A life without plastic: How to develop an environmental conscience?

Hong Kong Soup 1826 is the title given by British photographer Mandy Barker to a series of shots of plastic waste collected on over thirty Hong Kong beaches since 2012, over the course of three years.

Each image captures the range of 1,826 tons of municipal plastic waste that ends up in landfills in Hong Kong every day and that has escaped recycling.

The international multi-award winning photographer, whose work on marine plastic debris has received worldwide recognition, aims to stimulate an emotional response, skilfully constructing a contradiction between aesthetic value and awareness of social responsibility. The same contradiction referred to by Paola Antonelli, senior curator of the Department of architecture and design at MoMA, New York, and curator of the 12th Milan Triennale, who just a year ago launched an in-depth investigation into the links between our species and the natural environment entitled "Broken Nature: Design Takes on Human Survival".
The exhibition celebrated the ability of design to promote a new vision of the key issues of our age, taking political responsibility for environmental problems. “Design deals with the environment because today it is the most urgent issue we face and design can be responsible, it can try to rebuild relationships with nature, while not denying our desire for creativity”, says Paola Antonelli in an interview that serves as a foreword to the book Plastic addio, written by Elisa Nicoli and Chiara Spadaro, Ed. Altrigianato.
Art and culture can therefore encourage a critical approach, artists can offer an example of good civic behaviour, works can inspire change.

What is plastic? How do you develop an environmental conscience? 
We imagined a multi-voiced dialogue involving different skills and sensitivities, in an attempt to find answers.
In his book Mythologies (Ed. Einaudi, 1974) Roland Barthes describes it like this: “More than a substance, plastic is the very idea of its infinite transformation. Less an object than the trace of a movement”.
Plastic is the third most widespread human material on Earth after steel and concrete.

According to the WWF, world plastic production has gone from 15 million in 1964 to over 310 million today: with the #StopPlasticPollution campaign, it calls for a global agreement between the United Nations countries to stop plastic pollution by 2030.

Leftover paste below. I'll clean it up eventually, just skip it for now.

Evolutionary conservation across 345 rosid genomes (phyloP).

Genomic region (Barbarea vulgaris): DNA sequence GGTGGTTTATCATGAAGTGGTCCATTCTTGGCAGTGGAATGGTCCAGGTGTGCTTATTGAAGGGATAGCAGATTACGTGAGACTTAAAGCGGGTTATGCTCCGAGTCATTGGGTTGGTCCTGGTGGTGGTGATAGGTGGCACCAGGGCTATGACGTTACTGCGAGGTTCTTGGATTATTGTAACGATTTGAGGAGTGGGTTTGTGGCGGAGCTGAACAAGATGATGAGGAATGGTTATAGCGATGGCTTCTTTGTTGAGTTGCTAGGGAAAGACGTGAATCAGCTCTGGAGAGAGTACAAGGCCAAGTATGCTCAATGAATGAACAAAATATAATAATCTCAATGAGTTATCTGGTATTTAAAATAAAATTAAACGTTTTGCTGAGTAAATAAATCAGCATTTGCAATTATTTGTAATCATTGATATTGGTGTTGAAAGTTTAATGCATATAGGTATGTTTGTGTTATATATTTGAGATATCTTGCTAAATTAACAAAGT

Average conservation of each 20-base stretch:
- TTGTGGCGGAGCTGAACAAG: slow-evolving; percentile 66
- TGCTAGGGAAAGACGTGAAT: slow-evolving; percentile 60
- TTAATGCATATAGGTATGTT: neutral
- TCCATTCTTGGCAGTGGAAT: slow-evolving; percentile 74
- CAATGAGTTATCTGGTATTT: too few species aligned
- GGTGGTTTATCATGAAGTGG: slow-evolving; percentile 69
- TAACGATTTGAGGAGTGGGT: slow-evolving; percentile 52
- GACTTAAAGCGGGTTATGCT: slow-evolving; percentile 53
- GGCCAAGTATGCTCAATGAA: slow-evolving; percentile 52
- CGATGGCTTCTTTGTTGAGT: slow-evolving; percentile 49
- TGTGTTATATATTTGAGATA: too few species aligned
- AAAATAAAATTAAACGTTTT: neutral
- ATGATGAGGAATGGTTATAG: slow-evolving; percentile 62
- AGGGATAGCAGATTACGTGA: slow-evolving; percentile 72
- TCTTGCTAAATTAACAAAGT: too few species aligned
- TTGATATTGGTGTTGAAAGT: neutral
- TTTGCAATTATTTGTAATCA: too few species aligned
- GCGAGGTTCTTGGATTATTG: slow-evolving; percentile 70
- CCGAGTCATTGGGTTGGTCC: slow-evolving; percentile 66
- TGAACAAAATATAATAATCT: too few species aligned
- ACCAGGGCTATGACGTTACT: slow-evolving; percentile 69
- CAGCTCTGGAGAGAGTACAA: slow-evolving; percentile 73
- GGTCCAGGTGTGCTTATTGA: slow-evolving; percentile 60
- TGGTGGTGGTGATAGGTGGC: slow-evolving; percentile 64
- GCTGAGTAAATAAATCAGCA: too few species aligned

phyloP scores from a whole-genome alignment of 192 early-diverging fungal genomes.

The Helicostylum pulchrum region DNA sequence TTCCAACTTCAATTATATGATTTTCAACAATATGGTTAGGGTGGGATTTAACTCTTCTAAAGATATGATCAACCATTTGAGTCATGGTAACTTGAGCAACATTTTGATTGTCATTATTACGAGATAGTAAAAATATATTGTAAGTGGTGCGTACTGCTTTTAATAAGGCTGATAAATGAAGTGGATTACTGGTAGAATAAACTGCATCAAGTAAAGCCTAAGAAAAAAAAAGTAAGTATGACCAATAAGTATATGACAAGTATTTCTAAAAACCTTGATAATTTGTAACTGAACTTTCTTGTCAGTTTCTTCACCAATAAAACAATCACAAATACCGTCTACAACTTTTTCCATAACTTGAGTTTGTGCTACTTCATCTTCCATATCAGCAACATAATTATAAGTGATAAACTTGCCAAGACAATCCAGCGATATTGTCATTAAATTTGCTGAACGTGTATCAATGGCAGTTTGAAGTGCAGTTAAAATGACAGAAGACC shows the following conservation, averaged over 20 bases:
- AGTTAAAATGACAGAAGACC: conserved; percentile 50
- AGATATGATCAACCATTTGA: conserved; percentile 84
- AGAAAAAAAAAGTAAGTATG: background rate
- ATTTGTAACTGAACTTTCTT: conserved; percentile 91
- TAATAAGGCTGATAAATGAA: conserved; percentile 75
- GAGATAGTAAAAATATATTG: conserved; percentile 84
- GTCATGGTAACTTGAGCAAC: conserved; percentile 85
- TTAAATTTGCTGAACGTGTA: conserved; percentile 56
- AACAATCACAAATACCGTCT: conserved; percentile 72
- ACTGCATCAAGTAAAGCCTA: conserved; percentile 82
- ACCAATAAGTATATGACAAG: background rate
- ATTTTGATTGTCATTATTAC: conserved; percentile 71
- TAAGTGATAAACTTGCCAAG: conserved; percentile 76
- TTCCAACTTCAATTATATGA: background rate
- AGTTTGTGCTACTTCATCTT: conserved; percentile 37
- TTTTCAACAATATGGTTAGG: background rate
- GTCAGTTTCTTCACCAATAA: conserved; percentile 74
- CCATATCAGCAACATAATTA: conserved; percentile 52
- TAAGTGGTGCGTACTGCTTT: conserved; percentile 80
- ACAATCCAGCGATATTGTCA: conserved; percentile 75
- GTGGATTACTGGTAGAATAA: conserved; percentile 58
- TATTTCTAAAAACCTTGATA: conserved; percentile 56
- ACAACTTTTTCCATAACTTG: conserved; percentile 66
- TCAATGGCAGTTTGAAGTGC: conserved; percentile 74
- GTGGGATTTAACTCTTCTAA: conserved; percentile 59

If this continue, by 2050 there will be more plastic in the world’s oceans than fish and 12 tons will constitute waste scattered in all environments [World Economic Forum, Ellen Mac Arthur Foundation and Mc Kinsey Company, 2016, The New Plastic Economy: Rethinking the future of plastic].
Since the 1950s we have produced about 8.3 billion tons of plastic, disposing of about 6.3 billion tons of it in the natural environment. 79% has ended up in landfills and in all natural environments, 12% has been incinerated and only 9% recycled [Geyer R., Jambeck J.R. and Law K.L, 2017, Production, use and fate of all plastic ever made, Science Advances].
Academics who are studying the identification of a new geological period in the history of the Earth are analysing plastic as a “techno fossil” that may be present in geological stratifications. At the same time, rocks called plastiglomerate have been identified in the Hawaiian Islands, because plastic is present in them.
Returning from a regatta in 1997, Charles Moore, captain of an American boat and oceanographer, encountered an island of plastic so large that it took seven days to cross it. The Great Pacific Garbage Patch, located between Japan and Hawaii, is the largest accumulation of all the oceans and has become one of the greatest symbols of the environmental crisis.
A scientific study published in Nature asserts that the plastic island in the Pacific is a constantly growing continent of waste measuring about 1.6 million km² and containing 80,000 tons of waste. The surface of this plastic island is more than three times that of France.
There are at least five other smaller plastic islands located in the Indian Ocean, the North Atlantic, the South Pacific, the South Atlantic and the Mediterranean. In the Mediterranean in particular, the area that is forming between Elba and Corsica is more than double that of the Pacific. In a recent report, Greenpeace also estimated that most of the large plastic waste that ends up in European waterways - from 150,000 to 500,000 tons every year - ends up in the Mediterranean.


Over the last few years, we have witnessed many initiatives, creative campaigns and social innovation projects intended to foster awareness of the urgent need to free a world that losing a beat every day.
Some of these are reported by Polimerica.it, an online magazine that has been dealing with current affairs and news from the world of plastics since 2003, with an in-depth blog section.
Chiara Spadaro, anthropologist, journalist and author of the aforementioned book Plastica addio, traces the history of plastics and places the appearance of the first semi-synthetic plastic material, called parkesine, in 1856. It was invented in Birmingham by English chemist Alexander Parkes, treating nitrocellulose with some solvents. 
In 1862, Parkes patented it and presented it at London's Great Exhibition, describing it as “hard as ivory, as flexible as we wish, waterproof and brilliantly coloured”.